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He's working the Pryor vibe, not Urkel
© St. Petersburg Times
If you know who Richard Pryor is, or Eddie Murphy or Chris Rock or Chris Tucker, you should know Dave Chappelle.
Period. End of story.
That you may not has nothing to do with you -- presumably an earnest consumer of pop culture products who likes a good laugh every so often -- and everything to do with the Hollywood industry.
Those who follow the art know that there's a pantheon of standup comedians whose art was too esoteric, too authentic, too quirky or too truthful for the traditional road to showbiz glory -- which usually involves grinding a comic's stage persona into a blander, less offensive version suitable for framing in a sitcom or big-budget movie.
At the top of that list -- just below Geroge Carlin and Bill Hicks, maybe -- stands Chappelle.
If you do know him, it's probably from his habit of hijacking other stars' movies with sidesplitting cameo appearances: as Conspiracy Brother in Eddie Griffin's blaxploitation spoof, Undercover Brother; as Disco Cabbie in 200 Cigarettes; as Joe "Pinball" Parker in Con Air and Achoo in Mel Brooks' Robin Hood: Men in Tights.
Or maybe you've seen his standup routines, particularly immortalized in the HBO classic Killin' Them Softly. Or perhaps his late, not-so-lamented 1994 cross-cultural comedy series for ABC, Buddies.
Ask him about it -- saying basically, "Why don't you have a hit show by now?" -- and he'll offer a typically thoughtful answer.
"What I find in Hollywood, is -- ultimately, they're investors," said Chapelle, 29, who comes across offstage as a contemplative and serious student of comedy. "If you want to do something funny, a lot of time, it might not go along with the corporate line. They have a committee so large, so many people have to approve what you say and do . . . you could be Richard Pryor, and by the time you get on television, you're like Urkel."
Good thing, then, that Comedy Central had the good sense to hand Chapelle a half-hour show -- titled, ambitiously enough, Chappelle's Show -- that allows this ribald, socially conscious, always hilarious brother to invade the airwaves.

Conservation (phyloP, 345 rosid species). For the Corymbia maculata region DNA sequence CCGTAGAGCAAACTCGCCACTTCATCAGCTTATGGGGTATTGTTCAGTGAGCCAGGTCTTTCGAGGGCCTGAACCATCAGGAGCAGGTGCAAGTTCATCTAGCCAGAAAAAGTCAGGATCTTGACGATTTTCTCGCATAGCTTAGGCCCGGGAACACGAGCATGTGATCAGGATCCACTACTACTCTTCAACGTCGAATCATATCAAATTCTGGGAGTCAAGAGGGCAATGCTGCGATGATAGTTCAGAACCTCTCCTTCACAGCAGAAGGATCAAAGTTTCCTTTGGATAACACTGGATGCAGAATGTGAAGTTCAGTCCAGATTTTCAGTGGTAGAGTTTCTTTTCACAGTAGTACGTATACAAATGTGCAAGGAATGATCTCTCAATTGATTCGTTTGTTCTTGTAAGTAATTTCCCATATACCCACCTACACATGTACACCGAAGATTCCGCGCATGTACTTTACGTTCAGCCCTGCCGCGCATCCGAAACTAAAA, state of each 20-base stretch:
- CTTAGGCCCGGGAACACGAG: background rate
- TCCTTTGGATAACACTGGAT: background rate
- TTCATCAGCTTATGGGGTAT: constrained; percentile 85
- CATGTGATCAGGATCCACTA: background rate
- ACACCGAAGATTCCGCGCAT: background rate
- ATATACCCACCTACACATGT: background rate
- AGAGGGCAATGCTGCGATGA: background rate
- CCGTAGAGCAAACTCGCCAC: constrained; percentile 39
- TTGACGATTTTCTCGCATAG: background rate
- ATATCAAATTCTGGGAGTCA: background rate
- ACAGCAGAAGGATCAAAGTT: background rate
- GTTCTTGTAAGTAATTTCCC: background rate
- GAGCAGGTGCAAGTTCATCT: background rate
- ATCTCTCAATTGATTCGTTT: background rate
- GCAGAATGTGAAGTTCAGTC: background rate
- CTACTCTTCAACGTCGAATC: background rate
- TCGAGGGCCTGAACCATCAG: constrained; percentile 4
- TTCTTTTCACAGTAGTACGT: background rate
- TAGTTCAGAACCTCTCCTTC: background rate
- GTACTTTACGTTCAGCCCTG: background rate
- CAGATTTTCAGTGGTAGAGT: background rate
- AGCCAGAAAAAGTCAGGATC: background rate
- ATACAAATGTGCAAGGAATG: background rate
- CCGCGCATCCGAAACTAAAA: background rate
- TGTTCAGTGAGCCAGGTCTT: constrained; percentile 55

In some ways, Chappelle's Show follows a typical variety show format, featuring the comic introducing taped comedy sketches before a live audience.
But it comes with Chappelle's trademark irreverence. So viewers see more than his shot-for-shot satire of that annoying Mitsubishi commercial with a woman who seems to be having an epileptic fit to a techno beat (in Chappelle's version, he kicks her out of the car for a sister who can really throw down).
They also see an appropriately blurred outtake in which the dancer's, um, assets come bouncing out of a loosely fitting top.
"You got to see that in slow motion. Look at my face," he tells the audience, laughing at his leering, split-second reaction. "I felt guilty. Like I did it with my mind."
Other sketches include a training tape that teaches copy center employees how to ignore customers and talk back to their bosses (take that, Kinko's!), a clip that shows legendary pop smoothie Nat "King" Cole objectifying women like today's rappers and a fake Frontline piece exposing a blind white supremacist who doesn't know he's a black man.
And unlike some shows that use a live or live-to-tape format to feel fresh, Chappelle enjoys the freedom that comes with assembling shows in advance.
"Take a live show like Saturday Night Live. . . . There's a great cast right now. It's got all the elements, but here's where it hurts them, being live," he said. "If you're live and you want to improvise -- even though all these people are capable of it -- they can't, because it's live television. There's a lot of technical things that have to be so precise, you can't really leave the script."
With carefully assembled sketches shot like a film, with a single camera and lots of opportunities to nail the scene, Chappelle can go wherever inspiration takes him.
"You can see people having a good time and not just hitting their marks," he said. "I'm performing comedy I wrote with a buddy of mine. It's hard work. Sometimes we have a crew that puts on an 18-hour day. But they laugh for the entire 18 hours. And that's important . . . (because) you can feel the love coming off of it."
Just don't dare suggest that his show might feel similar to another topical, black-centered, late-night comedy sketch show, The Chris Rock Show.